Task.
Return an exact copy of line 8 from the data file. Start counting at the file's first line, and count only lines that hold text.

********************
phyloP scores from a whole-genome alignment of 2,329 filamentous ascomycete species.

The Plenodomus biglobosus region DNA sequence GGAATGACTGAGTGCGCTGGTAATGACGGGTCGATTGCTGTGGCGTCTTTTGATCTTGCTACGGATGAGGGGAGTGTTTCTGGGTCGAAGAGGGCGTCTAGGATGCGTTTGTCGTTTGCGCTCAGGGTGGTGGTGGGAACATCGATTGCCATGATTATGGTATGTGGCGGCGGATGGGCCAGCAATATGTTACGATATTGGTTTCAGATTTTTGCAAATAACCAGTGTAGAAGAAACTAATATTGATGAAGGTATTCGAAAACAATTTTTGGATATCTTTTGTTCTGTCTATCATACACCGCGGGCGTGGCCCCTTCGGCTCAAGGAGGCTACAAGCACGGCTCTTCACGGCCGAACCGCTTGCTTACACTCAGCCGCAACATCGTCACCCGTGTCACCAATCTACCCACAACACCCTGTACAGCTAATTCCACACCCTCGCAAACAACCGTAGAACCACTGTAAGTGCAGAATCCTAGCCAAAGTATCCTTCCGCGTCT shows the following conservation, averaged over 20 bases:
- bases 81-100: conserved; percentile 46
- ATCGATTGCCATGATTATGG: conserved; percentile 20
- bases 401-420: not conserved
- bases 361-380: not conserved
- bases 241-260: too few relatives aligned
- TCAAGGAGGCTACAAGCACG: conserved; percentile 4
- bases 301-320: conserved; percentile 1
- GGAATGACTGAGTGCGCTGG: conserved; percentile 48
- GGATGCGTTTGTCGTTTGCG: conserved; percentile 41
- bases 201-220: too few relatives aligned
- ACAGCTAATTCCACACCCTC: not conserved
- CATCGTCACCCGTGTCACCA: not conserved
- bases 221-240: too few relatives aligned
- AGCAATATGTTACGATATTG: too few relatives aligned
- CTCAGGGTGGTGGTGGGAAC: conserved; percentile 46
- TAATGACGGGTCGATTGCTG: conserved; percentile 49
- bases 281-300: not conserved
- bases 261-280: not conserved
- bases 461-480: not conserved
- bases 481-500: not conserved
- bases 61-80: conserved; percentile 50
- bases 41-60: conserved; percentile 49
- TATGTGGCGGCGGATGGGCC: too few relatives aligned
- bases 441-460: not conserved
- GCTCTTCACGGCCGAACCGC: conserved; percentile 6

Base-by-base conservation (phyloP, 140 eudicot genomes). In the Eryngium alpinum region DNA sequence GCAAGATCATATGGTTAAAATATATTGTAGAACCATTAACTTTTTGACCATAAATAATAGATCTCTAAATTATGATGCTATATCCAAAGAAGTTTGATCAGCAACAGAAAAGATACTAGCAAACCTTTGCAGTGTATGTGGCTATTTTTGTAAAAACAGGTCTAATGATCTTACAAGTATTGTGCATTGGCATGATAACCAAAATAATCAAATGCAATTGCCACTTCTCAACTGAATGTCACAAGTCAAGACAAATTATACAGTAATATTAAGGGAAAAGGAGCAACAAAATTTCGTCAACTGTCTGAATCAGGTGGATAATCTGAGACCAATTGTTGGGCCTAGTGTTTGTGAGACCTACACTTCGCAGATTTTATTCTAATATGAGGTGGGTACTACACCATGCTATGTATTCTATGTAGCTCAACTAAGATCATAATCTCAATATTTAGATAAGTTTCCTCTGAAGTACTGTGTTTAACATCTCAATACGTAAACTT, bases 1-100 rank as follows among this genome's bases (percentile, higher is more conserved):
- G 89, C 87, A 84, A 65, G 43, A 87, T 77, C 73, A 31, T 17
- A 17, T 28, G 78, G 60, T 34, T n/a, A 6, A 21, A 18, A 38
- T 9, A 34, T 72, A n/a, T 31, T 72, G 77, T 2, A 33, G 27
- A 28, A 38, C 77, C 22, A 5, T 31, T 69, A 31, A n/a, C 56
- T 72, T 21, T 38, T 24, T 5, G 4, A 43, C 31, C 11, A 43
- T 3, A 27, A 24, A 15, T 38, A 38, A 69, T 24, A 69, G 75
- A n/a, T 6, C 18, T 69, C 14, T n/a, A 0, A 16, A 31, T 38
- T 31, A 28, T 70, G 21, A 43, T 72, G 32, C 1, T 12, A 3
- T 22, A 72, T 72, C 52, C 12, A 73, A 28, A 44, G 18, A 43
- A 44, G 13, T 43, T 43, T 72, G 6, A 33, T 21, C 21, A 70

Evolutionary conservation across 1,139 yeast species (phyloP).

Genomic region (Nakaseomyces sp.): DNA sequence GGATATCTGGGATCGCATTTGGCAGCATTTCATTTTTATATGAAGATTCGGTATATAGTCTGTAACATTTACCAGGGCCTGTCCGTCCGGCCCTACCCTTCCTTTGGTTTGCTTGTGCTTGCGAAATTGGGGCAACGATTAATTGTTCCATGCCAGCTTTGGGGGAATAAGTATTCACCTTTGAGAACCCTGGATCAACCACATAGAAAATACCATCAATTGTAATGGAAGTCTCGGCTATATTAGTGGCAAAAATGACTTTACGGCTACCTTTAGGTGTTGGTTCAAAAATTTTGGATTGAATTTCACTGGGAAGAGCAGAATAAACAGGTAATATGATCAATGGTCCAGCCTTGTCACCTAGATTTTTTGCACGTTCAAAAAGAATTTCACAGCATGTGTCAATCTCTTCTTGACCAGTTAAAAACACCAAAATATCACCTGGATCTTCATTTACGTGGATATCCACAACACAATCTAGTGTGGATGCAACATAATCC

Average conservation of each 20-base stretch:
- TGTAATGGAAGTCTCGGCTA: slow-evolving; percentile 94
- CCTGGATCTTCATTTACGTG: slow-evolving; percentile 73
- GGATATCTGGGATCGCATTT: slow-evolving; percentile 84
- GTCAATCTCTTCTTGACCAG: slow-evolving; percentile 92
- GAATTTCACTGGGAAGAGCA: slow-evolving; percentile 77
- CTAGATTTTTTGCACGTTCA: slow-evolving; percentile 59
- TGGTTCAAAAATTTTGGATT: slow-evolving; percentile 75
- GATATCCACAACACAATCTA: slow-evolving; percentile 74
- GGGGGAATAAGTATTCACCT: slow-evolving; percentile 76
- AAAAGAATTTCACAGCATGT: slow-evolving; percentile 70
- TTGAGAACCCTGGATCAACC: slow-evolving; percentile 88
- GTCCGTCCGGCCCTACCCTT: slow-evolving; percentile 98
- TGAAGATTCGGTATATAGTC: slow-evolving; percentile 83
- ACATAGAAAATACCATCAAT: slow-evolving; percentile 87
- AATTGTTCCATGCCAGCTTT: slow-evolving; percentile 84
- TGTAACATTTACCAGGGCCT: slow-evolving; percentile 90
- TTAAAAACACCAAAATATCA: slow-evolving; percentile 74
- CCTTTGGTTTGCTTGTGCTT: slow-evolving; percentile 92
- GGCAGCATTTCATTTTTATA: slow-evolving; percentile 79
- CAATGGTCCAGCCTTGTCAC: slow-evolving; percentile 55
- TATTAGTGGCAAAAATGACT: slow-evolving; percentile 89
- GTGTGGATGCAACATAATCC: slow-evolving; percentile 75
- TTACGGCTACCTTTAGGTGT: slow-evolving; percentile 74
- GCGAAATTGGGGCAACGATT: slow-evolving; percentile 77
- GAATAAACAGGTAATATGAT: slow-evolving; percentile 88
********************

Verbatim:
- TCAAGGAGGCTACAAGCACG: conserved; percentile 4